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Lloyd's Maritime and Commercial Law Quarterly


Simon Baughen*


238. Hague Judgments Convention: Proposal for a Council Decision on the accession by the European Union to the Convention on the Recognition and Enforcement of Foreign Judgments in Civil or Commercial Matters. Brussels, 16.7.2021 COM (2021) 388 final 2021/0208 (NLE)
The European Commission has adopted a proposal for the EU to accede to the Convention on Recognition and Enforcement of Foreign Judgments in Civil or Commercial Matters under the auspices of the Hague Conference on Private International Law 2019. The Commission’s proposal will now have to be adopted by the Council, with the European Parliament’s consent, for the EU to join the Convention. So far, the Convention has been signed, but not yet ratified, by three states (Israel, Ukraine, Uruguay).
239. Lugano Convention 2007: Communication from the Commission to the European Parliament and the Council: Assessment on the application of the United Kingdom of Great Britain and Northern Ireland to accede to the 2007 Lugano Convention Brussels, 4.5.2021 COM(2021) 222 final.
On 8 April 2020, the UK applied to accede to the Lugano Convention. On 4 May 2021, the Commission, in a communication to the European parliament and the council, rejected the entry of the UK to the Convention. The Convention had originally been concluded between the European Union, Denmark, and the European Free Trade Association (EFTA) states of Switzerland, Norway and Iceland to regulate international jurisdiction and the recognition and enforcement of foreign judgments in civil and commercial matters.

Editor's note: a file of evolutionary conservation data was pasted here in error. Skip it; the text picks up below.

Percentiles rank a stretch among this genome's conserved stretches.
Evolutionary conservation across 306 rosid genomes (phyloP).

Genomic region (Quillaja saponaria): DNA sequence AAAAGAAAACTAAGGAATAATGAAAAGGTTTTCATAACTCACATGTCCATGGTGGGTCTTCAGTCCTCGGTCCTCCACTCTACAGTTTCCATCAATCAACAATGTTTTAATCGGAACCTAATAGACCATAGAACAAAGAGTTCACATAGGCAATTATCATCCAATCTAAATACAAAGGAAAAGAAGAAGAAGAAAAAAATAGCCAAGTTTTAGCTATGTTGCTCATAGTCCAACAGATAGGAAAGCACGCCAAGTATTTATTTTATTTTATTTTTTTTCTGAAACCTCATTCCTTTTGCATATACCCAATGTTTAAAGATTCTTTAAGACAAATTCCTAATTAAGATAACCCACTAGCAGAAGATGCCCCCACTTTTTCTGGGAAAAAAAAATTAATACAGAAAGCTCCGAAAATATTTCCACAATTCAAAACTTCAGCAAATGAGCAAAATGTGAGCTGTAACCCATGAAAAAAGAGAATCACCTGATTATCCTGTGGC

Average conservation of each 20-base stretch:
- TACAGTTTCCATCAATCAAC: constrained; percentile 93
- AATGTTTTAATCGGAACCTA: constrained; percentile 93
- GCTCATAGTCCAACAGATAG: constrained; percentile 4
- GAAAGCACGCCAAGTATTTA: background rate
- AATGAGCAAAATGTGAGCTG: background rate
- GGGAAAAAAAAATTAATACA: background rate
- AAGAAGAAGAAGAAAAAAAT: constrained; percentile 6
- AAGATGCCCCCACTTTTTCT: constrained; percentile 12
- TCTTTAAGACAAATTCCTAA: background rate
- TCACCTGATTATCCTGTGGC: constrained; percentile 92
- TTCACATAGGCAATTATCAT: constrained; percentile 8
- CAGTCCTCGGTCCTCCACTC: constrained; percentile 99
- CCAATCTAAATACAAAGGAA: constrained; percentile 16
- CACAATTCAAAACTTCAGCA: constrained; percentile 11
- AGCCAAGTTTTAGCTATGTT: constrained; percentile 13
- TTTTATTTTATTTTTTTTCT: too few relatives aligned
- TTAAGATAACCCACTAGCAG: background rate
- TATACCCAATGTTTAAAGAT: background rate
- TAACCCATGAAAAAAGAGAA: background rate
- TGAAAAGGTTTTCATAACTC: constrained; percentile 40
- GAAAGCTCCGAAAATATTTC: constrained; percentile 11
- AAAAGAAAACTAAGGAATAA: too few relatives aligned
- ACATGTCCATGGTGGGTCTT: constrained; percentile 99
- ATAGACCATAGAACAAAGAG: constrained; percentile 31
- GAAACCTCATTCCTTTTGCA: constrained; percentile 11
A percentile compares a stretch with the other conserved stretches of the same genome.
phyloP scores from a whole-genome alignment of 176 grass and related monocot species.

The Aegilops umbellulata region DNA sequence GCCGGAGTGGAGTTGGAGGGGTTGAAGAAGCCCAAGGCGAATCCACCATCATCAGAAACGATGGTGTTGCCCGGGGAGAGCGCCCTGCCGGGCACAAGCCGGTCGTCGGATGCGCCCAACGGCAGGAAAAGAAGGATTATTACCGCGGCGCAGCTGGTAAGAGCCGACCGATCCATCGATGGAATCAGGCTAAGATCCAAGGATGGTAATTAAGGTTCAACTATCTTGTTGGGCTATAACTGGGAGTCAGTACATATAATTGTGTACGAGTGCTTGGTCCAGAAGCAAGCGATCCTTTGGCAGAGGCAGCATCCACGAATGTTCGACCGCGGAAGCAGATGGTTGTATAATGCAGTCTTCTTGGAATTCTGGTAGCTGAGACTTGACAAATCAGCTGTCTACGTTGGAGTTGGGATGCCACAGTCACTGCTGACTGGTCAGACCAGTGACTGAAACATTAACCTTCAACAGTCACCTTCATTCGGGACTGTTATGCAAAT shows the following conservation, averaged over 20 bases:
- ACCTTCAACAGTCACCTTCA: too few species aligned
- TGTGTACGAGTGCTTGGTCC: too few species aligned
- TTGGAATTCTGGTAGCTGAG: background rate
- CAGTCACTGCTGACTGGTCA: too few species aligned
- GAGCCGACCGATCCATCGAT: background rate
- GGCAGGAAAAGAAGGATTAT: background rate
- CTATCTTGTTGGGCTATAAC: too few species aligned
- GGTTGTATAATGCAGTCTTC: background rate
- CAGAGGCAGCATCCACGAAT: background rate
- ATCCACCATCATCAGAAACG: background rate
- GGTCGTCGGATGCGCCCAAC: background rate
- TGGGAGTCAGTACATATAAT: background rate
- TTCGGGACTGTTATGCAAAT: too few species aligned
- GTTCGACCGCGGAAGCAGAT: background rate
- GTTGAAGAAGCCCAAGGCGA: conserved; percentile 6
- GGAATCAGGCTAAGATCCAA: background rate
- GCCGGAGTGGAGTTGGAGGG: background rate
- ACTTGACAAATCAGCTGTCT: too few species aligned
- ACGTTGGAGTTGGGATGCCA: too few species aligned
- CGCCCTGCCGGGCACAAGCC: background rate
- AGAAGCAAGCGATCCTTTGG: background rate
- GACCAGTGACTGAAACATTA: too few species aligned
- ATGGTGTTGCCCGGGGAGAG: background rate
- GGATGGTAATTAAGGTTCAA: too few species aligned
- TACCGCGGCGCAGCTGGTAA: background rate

In its communication, the Commission justified the rejection of the UK’s application by stating that the Lugano Convention is a flanking measure of the EU’s internal market and embedded in the EU–EFTA/EEA context. In relation to all other third countries, the EU promotes cooperation within the framework of the multilateral Hague Conventions. Due to Brexit, the status of the UK has been derogated to that of a third country without a special link to the internal market. Any future cooperation between the UK and the EU in matters of civil judicial cooperation will therefore be regulated by the Hague Conventions.


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